Military Saves Month: The Book Club Edition

Military Saves Month: The Book Club Edition

If you've followed our posts, you know that April is Financial Literacy Month! But did you know that it's also Military Saves Month? That's a big deal to our military-brat founded small business. To finish out the month strong and make sure we take this month's financial focus and skill-building into the remainder of the year, we have compiled a list of personally-recommended reads as well as what's next on our list. While these resources aren't military-specific, we encourage our military starz to utilize your installation's resources and explore those available through Military OneSource and sites like MilitaryConsumer.gov to keep you on track to your financial goals during and after your active service.

Read & Recommended: 

  • We Should All Be Millionaires by Rachel Rodgers
    This is a great mindset shift book to help you think about your relationship with money differently - and more positively. 
  • Profit First (For Minority Business Enterprises) by Susanne Mariga
    A wonderful book that includes accounting strategy by an accountant but written in plain language that we can all understand.
  • Good Self Bad Self by Judy Smith
    While not financially focused, this book dives further into self-awareness to help you cultivate your best self and work toward your goals.
  • Think and Grow Rich by Napoleon Hill
    Building on the mindset shift, this book is best read when you are ready to start manifesting and working toward your money goals.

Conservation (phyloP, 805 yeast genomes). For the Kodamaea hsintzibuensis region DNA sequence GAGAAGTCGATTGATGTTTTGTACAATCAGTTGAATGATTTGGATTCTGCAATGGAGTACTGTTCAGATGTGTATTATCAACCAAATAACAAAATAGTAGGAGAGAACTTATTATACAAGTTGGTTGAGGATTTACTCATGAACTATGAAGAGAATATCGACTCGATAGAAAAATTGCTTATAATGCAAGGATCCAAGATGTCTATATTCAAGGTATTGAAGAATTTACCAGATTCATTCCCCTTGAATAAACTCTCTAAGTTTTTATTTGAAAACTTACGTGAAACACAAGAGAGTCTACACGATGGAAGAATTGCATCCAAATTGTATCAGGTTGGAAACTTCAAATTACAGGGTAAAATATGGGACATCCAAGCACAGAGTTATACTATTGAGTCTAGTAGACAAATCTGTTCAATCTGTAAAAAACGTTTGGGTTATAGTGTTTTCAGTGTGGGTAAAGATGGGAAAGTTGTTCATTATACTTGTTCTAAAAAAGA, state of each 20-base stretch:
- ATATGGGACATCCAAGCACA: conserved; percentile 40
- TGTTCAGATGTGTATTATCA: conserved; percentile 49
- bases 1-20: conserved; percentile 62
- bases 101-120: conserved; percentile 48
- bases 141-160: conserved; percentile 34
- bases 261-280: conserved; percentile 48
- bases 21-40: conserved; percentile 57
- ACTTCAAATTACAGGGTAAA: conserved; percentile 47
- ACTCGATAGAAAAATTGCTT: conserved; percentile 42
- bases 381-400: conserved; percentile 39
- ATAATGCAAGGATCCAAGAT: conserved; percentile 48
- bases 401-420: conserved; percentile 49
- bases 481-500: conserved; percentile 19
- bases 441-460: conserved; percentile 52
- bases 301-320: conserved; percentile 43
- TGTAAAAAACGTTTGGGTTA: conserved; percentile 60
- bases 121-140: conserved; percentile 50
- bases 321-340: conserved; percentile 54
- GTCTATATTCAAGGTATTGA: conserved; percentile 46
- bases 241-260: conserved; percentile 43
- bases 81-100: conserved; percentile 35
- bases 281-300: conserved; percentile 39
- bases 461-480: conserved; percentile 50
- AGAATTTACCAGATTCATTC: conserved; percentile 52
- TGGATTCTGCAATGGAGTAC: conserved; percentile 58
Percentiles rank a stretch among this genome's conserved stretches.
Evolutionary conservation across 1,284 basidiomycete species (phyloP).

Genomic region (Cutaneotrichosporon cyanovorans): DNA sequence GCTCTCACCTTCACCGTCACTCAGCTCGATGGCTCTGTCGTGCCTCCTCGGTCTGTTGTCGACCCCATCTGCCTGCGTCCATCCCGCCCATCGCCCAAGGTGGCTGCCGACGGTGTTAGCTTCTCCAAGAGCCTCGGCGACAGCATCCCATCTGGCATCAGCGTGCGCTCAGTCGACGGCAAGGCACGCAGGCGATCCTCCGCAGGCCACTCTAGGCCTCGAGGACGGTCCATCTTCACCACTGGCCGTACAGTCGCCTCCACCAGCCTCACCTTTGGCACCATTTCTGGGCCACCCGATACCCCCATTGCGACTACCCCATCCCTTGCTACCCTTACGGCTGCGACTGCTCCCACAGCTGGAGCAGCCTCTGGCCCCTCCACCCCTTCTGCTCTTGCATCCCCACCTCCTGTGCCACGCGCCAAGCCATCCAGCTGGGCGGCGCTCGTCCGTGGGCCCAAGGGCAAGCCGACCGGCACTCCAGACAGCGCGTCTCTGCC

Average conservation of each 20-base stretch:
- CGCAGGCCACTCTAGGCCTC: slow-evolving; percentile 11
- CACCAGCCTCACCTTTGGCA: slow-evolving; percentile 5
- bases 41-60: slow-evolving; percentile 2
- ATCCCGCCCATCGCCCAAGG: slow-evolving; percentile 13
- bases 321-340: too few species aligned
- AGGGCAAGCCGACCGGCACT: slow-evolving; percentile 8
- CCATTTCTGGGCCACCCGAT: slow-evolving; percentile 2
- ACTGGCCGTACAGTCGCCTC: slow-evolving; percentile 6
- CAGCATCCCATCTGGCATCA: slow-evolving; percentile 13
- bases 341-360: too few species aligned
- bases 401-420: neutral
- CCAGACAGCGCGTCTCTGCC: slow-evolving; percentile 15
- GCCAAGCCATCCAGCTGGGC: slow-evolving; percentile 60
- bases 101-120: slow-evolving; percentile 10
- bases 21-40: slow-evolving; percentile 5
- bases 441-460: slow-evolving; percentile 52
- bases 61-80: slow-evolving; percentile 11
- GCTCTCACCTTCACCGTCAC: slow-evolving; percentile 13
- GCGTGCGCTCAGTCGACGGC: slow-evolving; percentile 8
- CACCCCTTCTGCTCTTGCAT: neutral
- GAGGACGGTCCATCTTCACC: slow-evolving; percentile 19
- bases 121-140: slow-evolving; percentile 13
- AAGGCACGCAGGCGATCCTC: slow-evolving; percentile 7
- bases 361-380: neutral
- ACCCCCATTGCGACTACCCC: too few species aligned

Next Up: 

  • The 7 Habits of Highly Effective People by Stephen Covey
  • The Four Hour Work Week by Timothy Ferriss
  • Atomic Habits by James Clear
  • Get Good with Money by Tiffany Aliche
  • The Psychology of Money by Morgan Housel

Personal Finance Principles to Remember

Throughout our personal finance reading, some principles remain unchanged in helping you build wealth:

  • Spend less than you earn.
  • Insure against the unexpected (accidents, natural disasters, medical problems, etc.).
  • Invest (and consider diverse, low cost index funds that mirror U.S. and international stock and bond markets).
  • Start saving as early as possible (and watch compounding interest work for you).
  • Manage your debt by not taking on more than you can handle and paying it off as soon as you can.
  • Create automated systems of saving (like setting up a split direct deposit), investing, and spending (like auto bill pay) so you can spend time doing fun things and not financial admin tasks.

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